Lucas runs an accountancy firm and he has had a good year taking on some large new clients. He decides to treat himself to a new silver Audi A8.
He always parks at the local pay and display car park operated by Prang Ltd. There is a large clear sign at the entrance to the car park just in front of the payment machine stating “These premises are not staffed by our employees and may be dangerous. Clients use these premises strictly at their own risk and Prang Ltd accepts no liability whatsoever for any damage or injury sustained by those using this facility or their vehicles or property no matter how caused”.
He returns to his new car one day only to find that it had been badly damaged by a service vehicle being driven by one of Prang’s employees.
While he was on his way to the car park office to complain he is hit by the same service vehicle, which is clearly being driven dangerously by the same employee. As a result, his car is further damaged and he suffers a broken arm and has to stay off work for 8 weeks. Prang Ltd has accepted that its employee was negligent on both counts but denies any liability, relying on the exclusion clause.
Advise Lucas whether there is any action he can take against Prang Ltd. Use legal sources and case law to support your answer.
Amazon sellers hit by nightmare before Christmas as glitch cuts prices to 1p
Small businesses count cost of error in Repricer Express software that resulted in thousands of items going for a song.
There were Christmas shopping bargains galore on Amazon’s website over the weekend … for about an hour. Because of a technical glitch, the prices of thousands of items crashed to 1p – giving eagle-eyed customers a pre-Christmas treat while leaving scores of small family-owned businesses nursing heavy losses, with some warning they could enter the new year facing closure.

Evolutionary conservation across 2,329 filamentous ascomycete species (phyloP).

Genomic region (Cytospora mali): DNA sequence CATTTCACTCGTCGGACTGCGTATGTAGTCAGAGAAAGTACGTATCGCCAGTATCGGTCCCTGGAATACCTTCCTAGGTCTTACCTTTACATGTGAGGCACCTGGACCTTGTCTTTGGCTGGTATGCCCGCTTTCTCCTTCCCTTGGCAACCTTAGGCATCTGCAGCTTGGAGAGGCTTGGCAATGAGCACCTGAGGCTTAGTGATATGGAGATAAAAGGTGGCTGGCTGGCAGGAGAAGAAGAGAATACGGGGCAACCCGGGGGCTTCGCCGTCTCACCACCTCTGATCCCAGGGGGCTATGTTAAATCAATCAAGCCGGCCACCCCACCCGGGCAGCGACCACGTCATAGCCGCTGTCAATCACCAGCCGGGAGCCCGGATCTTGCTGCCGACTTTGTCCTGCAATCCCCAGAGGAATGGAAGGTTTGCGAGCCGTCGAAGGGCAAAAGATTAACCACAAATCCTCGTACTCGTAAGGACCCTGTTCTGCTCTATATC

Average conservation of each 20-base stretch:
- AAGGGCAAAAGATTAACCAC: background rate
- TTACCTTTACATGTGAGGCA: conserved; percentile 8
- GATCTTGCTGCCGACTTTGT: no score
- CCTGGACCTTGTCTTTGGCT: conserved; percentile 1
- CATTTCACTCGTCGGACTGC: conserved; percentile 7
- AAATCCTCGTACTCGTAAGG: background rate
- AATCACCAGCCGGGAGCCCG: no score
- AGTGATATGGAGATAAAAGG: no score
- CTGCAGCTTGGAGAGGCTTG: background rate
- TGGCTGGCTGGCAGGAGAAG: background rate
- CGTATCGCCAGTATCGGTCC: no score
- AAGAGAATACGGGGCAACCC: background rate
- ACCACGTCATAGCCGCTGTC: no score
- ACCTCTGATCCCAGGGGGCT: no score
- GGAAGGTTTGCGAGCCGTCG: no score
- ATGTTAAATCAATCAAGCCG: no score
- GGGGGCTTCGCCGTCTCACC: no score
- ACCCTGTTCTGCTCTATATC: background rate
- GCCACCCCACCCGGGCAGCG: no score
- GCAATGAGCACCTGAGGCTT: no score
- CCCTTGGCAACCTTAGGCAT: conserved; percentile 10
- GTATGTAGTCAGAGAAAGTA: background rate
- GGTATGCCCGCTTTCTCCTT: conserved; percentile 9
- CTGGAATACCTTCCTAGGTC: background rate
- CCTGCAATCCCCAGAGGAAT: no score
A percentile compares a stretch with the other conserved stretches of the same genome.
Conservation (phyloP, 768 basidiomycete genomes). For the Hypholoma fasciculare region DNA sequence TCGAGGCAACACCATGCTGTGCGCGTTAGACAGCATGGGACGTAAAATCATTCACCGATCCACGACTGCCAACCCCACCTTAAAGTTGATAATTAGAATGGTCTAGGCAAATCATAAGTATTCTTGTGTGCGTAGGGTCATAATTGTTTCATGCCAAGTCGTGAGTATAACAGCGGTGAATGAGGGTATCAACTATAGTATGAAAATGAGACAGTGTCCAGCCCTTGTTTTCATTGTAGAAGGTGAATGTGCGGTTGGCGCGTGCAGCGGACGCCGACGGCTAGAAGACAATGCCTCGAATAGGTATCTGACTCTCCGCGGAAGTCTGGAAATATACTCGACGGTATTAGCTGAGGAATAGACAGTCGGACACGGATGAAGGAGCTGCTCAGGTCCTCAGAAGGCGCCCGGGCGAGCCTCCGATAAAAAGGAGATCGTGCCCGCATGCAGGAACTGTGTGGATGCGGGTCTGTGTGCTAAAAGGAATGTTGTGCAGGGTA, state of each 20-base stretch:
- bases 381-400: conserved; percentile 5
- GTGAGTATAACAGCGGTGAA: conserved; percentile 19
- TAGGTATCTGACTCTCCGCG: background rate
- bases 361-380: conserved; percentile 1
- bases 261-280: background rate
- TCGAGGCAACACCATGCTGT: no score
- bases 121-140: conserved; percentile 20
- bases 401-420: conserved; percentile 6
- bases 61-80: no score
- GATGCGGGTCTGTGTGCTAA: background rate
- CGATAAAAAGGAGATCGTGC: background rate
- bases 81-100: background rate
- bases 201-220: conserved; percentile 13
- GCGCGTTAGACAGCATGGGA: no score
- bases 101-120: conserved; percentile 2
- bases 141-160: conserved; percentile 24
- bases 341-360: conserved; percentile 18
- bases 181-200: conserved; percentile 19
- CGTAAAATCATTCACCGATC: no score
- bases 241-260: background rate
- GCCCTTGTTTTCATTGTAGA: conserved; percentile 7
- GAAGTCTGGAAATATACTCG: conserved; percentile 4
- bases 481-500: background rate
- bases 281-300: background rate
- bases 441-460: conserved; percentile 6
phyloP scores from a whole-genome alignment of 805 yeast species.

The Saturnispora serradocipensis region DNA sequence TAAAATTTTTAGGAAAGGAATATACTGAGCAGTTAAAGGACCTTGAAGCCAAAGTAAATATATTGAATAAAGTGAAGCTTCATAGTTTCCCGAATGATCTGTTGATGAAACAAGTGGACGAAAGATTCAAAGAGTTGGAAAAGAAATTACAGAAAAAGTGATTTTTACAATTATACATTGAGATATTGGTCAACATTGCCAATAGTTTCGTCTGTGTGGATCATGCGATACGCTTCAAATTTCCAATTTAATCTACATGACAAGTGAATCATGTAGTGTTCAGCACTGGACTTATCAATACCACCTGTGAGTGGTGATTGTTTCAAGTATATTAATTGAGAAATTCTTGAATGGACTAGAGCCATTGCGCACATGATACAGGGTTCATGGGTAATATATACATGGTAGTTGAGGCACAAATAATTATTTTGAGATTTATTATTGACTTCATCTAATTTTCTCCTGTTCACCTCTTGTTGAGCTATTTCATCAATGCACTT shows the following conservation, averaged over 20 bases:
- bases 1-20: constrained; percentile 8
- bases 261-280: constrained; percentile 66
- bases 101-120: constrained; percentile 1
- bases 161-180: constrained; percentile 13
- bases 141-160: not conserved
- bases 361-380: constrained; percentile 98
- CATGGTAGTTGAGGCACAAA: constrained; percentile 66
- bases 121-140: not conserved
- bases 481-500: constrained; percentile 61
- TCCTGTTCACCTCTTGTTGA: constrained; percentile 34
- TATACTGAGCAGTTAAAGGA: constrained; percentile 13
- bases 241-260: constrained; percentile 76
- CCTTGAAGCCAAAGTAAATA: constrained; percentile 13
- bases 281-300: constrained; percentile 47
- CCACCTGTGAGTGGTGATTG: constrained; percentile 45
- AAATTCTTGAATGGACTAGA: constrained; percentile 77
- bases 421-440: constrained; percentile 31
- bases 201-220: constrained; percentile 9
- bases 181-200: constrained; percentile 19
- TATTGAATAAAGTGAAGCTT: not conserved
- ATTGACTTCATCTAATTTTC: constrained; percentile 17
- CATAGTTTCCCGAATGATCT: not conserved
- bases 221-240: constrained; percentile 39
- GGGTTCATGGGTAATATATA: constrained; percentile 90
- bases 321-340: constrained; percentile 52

From 7-8pm on Friday, software used by third-party sellers to ensure their products are the cheapest on the market went haywire and reduced prices to as little as 1p. “Amazon is all kinds of broken,” one observer tweeted. “Mattress 1p. Headphones 1p. Batteries, clothing, games all 1p. Someone messed up big time.”
Martin Le Corre, who sells toys and games via his MB Housewares store on Amazon, told the Guardian that the glitch in software developed by RepricerExpress could have cost him more than £100,000.
“We got a call from a competitor to say ‘do you realise all your listings at a penny?’ By the end of the hour, we had 1,600 orders,” he said. “People were buying 10, 50, 100 copies of everything. It is £50,000, £60,000, £100,000 of stock; we can’t even work it out.”
Le Corre immediately took his store offline, but more than £30,000 worth of orders had already been marked as dispatched by Amazon, meaning they could not be cancelled and shoppers would be able to keep the goods.
Amazon is working to cancel orders that have not been dispatched, but sellers complained that the cancellations were ruining their seller ratings on the site.
Le Corre, who spent the weekend stock-checking in the company’s warehouse, said one buyer bought 95 board games that should have cost £12.99 each for 99p each.
“I’m kind of wishing I was on the other side of this,” he said.
1. What is the legal position regarding both Amazon, the suppliers, and the customers who have ordered goods at the really low prices?
2. Include details of all the elements needed to form a contract.
3. Does it make any difference whether the goods have been delivered or not?
Do some research on the case “Stone & Rolls Ltd v Moore Stephens” (House of Lords, 2009).
1. What is the current legal position regarding negligence by professionals in the UK and how has this developed over the years?
2. Were Moore Stephens negligent in this case in light of your answer to 1. above, and why were they able to avoid damages in this case?
3. Could these principles be applied to the situation in the recent demise of Pattiserie Valerie and its auditors Grant Thornton?